About Me

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Surrey, B.C., Canada
I have always been an avid reader and history has always been a passion of mine. I am a huge historical fiction fan, who also enjoys reading gothic tales with chills and thrills, mystery and suspense and who loves stepping back in time..... A quote I once read stated: I don't live in the past..the past lives in me!.. Perhaps that's why I am a Family History/Genealogy Addict too!

Monday, 1 April 2013

What I believe Historical Fiction should be...

Historical books whether fiction or non-fiction, takes the reader into the past and introduce them to a period of time that they could not have experienced first-hand. 

Historical Fiction-
1) blends fictional characters and stories with historical settings and general facts illustrating how people lived during these times.
2)blends real people from the past in historical based settings with fictional characters in the story or fictional conversations and possibly another story line .   

Sometimes the timeframe has been twicked by the author in order to make the story flow more interestingly,  If this has happened, the author should indicate that some liberty had been taken with the facts and an explanation why, in the authors notes at the end of the book.

Also, I believe there are sub-genre's (or groups) under the HF genre itself. These would be such classifications as:
Historical Thrillers, Historical Mysteries, Historical Romance, Historical Fantasies (such as The Mists of Avalon..) or Gothic Historical Fiction ( Historical  fiction with a prevailing atmosphere of mystery and terror) and so on.  Whatever the story, it should always make the reader believe the novel is a plausible explanation of the past. 

All in all, the Historical Fiction, must be entertaining and enjoyable to read.  Not just a story full of historical facts.  Putting too many historical facts in a novel could bore the reader and stop them from finishing what could have been a great story.  As a reader of historical fiction, I do not want to read for example,  how bricks are made, how cloth is woven, how soap is made, long winded descriptions of the setting each tree, each rock... and each item of clothing a character is wearing.  I am more interested in the plot and what is happening with the protagonist(s).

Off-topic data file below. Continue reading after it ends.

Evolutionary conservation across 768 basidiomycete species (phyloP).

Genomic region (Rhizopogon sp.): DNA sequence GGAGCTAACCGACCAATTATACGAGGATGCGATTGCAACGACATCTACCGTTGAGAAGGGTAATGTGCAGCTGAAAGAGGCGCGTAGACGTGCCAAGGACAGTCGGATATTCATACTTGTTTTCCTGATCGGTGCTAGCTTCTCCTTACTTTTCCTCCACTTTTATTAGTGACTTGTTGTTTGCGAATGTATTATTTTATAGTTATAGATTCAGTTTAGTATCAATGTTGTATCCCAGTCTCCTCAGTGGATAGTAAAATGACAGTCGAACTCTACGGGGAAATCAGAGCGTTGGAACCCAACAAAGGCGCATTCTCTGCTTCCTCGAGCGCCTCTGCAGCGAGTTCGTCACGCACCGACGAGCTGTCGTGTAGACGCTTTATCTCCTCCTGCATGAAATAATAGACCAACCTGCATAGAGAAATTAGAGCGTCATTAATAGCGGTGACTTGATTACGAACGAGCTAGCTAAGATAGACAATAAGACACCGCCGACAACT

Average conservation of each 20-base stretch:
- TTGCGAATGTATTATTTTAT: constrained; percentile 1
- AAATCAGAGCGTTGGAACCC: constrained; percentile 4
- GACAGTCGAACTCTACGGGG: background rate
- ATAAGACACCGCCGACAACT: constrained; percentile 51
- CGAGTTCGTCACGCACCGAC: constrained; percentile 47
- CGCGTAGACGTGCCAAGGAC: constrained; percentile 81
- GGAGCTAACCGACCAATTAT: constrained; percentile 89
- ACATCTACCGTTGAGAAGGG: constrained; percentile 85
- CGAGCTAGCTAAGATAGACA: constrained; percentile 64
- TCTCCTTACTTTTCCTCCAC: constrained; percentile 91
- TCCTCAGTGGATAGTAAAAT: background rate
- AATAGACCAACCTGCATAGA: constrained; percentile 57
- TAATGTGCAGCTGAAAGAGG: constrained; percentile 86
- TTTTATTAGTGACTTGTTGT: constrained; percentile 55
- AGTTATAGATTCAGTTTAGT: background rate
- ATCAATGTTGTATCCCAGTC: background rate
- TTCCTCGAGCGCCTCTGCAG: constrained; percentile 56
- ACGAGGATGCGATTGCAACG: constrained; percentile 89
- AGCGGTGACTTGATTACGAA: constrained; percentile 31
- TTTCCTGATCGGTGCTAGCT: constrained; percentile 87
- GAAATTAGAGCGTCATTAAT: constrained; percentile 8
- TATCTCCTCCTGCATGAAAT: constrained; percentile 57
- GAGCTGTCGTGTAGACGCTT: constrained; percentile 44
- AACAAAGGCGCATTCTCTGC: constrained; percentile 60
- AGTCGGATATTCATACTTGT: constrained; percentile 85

Do you agree or disagree?  I would love to hear others opinion on the subject.


  1. i agree with the analysis. My big historical novels are catching on, and yes, the one criticism voiced by reviewers and friends who had read the books in to tone down the history. I did that in my third The Midwife's Secret, and it is too new to predict is less history and fewer pages helps sales.
    And it so important and a sign of a writer's integrity to explain deviations from history in the end notes. Your explanation is succinct and your advice is golden!

  2. Thank you Linda, that means a lot to me!

  3. Hi, I was very happy to come across your site. While I agree to an extent with your feelings as a reader on including long-winded descriptions of soap making, etc., as a writer, those are exactly the types of detail that help show aspects of my characters. While I would never go into a blow-by-blow description of the process in a narraterly voice, my characters' relationship to the heat, smell and hard work go a long way toward getting, not only a feel for who is doing the work, but shows people living in and interacting with the environment of another time. My hope is that by including details of the period, the reader gets to experience that world for a while as well :-)

  4. Hi Kathy, welcome to my Blog!

    I do agree with you that historical details help to transport the reader to the past. There is nothing wrong with historical details. What I am referring to, are the writers who loose track of the plot and the entertainment value of Historical fiction in order to fill the story with "unnecessary" filler, or "too" much description.
    The writers first obligation to the reader is to tell a good story and this is also true with Historical Fiction writers. While historical detail is important, it must not take away from the entertainment factor of the story.

  5. We are of like mind on this, especially where the reader is concerned. Too much of anything is too much. That's where an editor is vital in today's publishing world. I for one know that when I come across a researching gem, I want to incorporate it into the story. But never as a history lesson posing as part of a novel :-)